Other Key Services for Veterans
- $266 million to administer the VA-run system of 133 national cemeteries;
- $4.1 billion for information technology (IT), including investments to modernize Veterans’ electronic health records, improve Veterans’ access to benefits, and IT infrastructure; and
- $1.7 billion in construction, cemetery grants, and extended care grants to include nine VHA major construction projects and four gravesite expansion projects.
DEPARTMENT OF VETERANS AFFAIRS
The President’s 2016 Budget is designed to bring middle class economics into the 21st Century. This Budget shows what we can do if we invest in America’s future and commit to an economy that rewards hard work, generates rising incomes, and allows everyone to share in the prosperity of a growing America. It lays out a strategy to strengthen our middle class and help America’s hard-working families get ahead in a time of relentless economic and technological change. And it makes the critical investments needed to accelerate and sustain economic growth in the long run, including in research, education, training, and infrastructure.
These proposals will help working families feel more secure with paychecks that go further, help American workers upgrade their skills so they can compete for higher-paying jobs, and help create the conditions for our businesses to keep generating good new jobs for our workers to fill, while also fulfilling our most basic responsibility to keep Americans safe. We will make these investments, and end the harmful spending cuts known as sequestration, by cutting inefficient spending and reforming our broken tax code to make sure everyone pays their fair share. We can do all this while also putting our Nation on a more sustainable fiscal path. The Budget achieves about $1.8 trillion in deficit reduction, primarily from reforms to health programs, our tax code, and immigration.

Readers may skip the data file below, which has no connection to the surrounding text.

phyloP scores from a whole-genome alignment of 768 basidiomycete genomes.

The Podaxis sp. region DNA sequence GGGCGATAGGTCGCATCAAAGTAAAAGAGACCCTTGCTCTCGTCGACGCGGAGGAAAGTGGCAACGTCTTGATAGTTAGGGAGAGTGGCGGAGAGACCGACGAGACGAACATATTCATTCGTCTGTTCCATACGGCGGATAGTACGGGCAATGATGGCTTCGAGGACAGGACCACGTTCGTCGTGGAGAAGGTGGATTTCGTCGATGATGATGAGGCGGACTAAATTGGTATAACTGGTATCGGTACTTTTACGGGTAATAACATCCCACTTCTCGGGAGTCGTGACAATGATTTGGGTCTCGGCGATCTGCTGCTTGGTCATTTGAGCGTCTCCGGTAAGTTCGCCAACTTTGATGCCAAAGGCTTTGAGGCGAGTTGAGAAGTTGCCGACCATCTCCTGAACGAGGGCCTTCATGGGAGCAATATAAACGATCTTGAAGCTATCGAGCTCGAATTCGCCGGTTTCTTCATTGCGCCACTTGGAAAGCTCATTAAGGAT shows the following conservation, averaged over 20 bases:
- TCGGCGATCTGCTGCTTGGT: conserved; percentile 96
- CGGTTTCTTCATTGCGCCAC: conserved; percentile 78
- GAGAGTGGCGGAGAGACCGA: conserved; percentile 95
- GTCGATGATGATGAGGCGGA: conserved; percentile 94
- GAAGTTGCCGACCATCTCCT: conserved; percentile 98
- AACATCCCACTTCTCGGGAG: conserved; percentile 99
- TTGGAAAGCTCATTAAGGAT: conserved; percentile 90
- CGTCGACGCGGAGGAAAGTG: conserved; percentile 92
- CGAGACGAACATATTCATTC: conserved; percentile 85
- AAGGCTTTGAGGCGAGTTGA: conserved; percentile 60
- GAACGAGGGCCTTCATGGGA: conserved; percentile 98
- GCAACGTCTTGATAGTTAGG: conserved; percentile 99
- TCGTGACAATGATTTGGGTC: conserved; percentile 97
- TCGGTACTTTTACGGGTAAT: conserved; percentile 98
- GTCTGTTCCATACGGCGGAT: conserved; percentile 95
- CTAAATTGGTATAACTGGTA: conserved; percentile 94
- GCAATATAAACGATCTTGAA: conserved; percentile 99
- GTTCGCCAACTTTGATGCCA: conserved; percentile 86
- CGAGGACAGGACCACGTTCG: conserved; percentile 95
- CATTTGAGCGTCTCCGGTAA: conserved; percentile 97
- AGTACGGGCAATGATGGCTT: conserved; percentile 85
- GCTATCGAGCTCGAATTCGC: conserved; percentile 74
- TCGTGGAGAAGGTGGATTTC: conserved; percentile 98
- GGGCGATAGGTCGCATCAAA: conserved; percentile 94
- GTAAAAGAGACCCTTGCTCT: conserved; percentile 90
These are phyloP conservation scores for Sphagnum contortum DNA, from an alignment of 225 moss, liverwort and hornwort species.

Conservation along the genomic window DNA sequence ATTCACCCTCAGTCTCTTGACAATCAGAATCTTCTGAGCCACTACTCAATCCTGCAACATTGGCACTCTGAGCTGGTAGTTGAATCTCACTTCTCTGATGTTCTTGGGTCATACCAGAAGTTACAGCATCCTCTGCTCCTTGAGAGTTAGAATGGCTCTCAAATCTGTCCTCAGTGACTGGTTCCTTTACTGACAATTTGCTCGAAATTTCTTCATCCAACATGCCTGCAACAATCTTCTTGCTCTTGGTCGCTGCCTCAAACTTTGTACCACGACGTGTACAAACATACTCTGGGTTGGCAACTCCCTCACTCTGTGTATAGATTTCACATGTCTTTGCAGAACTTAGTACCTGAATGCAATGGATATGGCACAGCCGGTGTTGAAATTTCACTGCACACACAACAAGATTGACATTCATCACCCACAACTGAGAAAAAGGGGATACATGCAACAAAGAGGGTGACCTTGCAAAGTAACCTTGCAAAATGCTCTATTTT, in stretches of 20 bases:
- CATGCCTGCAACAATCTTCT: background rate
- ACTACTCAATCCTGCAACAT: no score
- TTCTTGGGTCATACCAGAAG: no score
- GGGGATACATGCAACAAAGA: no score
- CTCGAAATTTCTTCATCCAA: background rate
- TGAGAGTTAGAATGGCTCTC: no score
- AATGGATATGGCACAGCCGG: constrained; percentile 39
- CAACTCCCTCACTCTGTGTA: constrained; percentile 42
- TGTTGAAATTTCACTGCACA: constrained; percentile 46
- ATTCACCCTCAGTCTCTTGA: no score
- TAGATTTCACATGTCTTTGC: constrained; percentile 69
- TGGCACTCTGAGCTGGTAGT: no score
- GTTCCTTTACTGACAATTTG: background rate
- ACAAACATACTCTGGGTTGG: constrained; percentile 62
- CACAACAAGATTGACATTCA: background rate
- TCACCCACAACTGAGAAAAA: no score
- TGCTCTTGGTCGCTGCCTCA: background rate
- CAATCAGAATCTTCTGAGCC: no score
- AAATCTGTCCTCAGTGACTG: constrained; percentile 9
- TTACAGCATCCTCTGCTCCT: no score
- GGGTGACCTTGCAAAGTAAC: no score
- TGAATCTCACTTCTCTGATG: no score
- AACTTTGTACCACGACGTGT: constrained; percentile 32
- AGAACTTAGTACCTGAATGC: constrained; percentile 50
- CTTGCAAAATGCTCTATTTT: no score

The Department of Veterans Affairs (VA) has before it one of the greatest opportunities in its history to enhance care for veterans and build a more efficient and effective system. The Department is listening to what veterans, Congress, employees, Veterans Service Organizations (VSOs), and other stakeholders are telling us. We aspire to make VA a model agency that is held up as an example for other government agencies to follow with respect to customer experience, efficient and effective operations, and taxpayer stewardship.
VA is charged with fulfilling President Lincoln’s promise to care for those “who shall have borne the battle, and for” their families and their survivors. To support this mission, the 2016 Budget provides $70.2 billion in discretionary funding for VA, a 7.9 percent increase above the 2015 enacted level. In addition, the budget includes $3.2 billion in estimated medical care collections, for a total discretionary budget authority of $73.5 billion (which includes $3.2 billion in Medical Care Collections), and $95.3 billion for VA’s mandatory benefit programs.
This funding level will provide the resources to fulfill VA’s mission to provide timely, quality health care and services to veterans. It will allow VA to operate one of the largest integrated healthcare systems in the country, serving approximately 9.4 million veterans enrolled to receive care; a compensation benefits program for about 4.3 million veterans and 400,000 survivors, and a pension benefits program for 306,000 veterans and 216,000 survivors; the tenth largest life insurance provider, covering both active duty servicemembers and veterans; an education assistance program serving 1.2 million students; a home mortgage program with a portfolio of over 2 million active loans, guaranteed by VA; and a national cemetery system that leads the Nation as a high-performing organization projected to inter 129,200 veterans and their family members in 2016. Additionally, VA will be developing a legislative proposal to reallocate funding in order to ensure the continued improvements of VA operations and the timely access to care for Veterans.